The Foreign Secretary, David Miliband, angered critics of the Iraq war yesterday when he indicated that a long-awaited inquiry into the planning and execution of the conflict, promised by the Prime Minister, would be held behind closed doors.
He told MPs that the inquiry would be approved "as soon as practicable" once most British combat troops had returned home at the end of July. He admitted there were "important lessons to be learnt" from how the campaign was planned and carried out. But Mr Miliband also suggested its proceedings should be held in secret, similar to the Franks inquiry into the Falklands War. He said a private inquiry – proposed by the Conservatives – would prevent leaks, preserve the privacy of troops involved and enable those overseeing the investigation to see confidential Cabinet papers.
"It would preserve confidentiality that's very, very important for all of our troops," he said. "The fact that [Franks] was conducted in private meant it had access to all the relevant papers. Franks was not a judicial inquiry so it did not require its witnesses to have lawyers. There were no leaks or interim findings to distract from the final conclusions and recommendations of the inquiry."
The Tory motion stating there was "no reasonable impediment" to announcing a Privy Council inquiry (over a judicial one) was rejected 303 to 265, a Government majority of 38.
Mr Miliband's statement came as relatives of some of those killed in the conflict delivered a letter to Downing Street demanding a full public inquiry. A senior government source said a final decision over the type and scope of the inquiry was yet to be made but secret hearings could make the published findings far more comprehensive.
The Liberal Democrats said parts of the inquiry would have to be heard in camera for national security and privacy reasons but holding all proceedings in private would undermine public confidence in the process.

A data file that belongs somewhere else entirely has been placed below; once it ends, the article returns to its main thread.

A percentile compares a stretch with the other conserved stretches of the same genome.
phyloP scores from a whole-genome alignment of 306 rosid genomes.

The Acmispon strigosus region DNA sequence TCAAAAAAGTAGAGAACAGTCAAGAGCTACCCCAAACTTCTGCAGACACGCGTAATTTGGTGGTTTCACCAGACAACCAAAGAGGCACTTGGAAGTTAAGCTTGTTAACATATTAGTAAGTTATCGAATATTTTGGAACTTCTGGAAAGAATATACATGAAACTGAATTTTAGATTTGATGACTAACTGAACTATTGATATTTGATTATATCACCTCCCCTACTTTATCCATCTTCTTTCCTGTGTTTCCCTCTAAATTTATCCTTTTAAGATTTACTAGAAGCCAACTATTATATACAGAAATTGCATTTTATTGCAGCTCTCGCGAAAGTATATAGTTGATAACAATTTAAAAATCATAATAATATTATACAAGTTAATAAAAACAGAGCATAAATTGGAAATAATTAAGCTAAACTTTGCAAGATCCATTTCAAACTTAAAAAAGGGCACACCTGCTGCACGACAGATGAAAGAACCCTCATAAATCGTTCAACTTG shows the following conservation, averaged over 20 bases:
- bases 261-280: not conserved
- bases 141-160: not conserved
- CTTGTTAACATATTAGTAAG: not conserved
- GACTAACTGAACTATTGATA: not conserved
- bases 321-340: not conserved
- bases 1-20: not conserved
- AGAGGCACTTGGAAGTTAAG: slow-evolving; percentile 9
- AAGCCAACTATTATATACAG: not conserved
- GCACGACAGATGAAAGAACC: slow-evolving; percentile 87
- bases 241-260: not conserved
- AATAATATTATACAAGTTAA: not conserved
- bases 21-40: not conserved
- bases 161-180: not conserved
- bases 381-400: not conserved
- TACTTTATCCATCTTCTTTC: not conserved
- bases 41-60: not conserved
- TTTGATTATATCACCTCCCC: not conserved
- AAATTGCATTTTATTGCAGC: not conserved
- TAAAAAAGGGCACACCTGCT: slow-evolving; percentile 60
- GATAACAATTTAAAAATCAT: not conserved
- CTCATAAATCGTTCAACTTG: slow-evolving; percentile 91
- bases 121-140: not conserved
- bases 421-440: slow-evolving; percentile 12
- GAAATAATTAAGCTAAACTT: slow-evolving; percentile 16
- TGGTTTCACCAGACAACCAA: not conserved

"The Labour Government and Conservative Party must not be allowed to stitch up the British public with the kind of narrow and secretive inquiry which would suit them both," said Ed Davey, the Liberal Democrats' foreign affairs spokesman. "To be effective, this inquiry cannot sit in private and must be as open and transparent as possible.
"We cannot afford another whitewash like the Hutton report if we are to have any hope of restoring British democracy's reputation at home and across the world."
The Labour backbencher Jeremy Corbyn, who opposed the Iraq invasion, said the case for an inquiry had become "overwhelming" and called for it be "more open" than the one envisaged by the Conservatives.
Mr Miliband promised the inquiry would be "comprehensive" and focus on "both the conduct of the war and the conduct of the peace-building afterwards". But he would not confirm whether it would cover the Government's use of intelligence in the run-up to the war, or whether Tony Blair misled Parliament over the threat posed by Saddam Hussein. The Tories accused Mr Miliband of delaying the inquiry so that its potentially damaging findings would not be published before the next general election. Mr Miliband said it would be approved as soon as possible after 31 July, when British forces in Iraq are reduced to a rump of under 400 personnel. But since MPs head home for the summer recess from 22 July, a formal announcement of the inquiry could not be made before October.
The shadow Foreign Secretary, William Hague, said there was no "reasonable impediment" to beginning the inquiry straight away. He called on Mr Miliband to make an announcement before Parliament breaks up for the summer.
"This should have been done long ago," he said. "It is alarming that by setting a date of 31 July, when Parliament will have adjourned for the summer, the Government are now dragging out at the setting up of an inquiry until the autumn. This is unacceptable."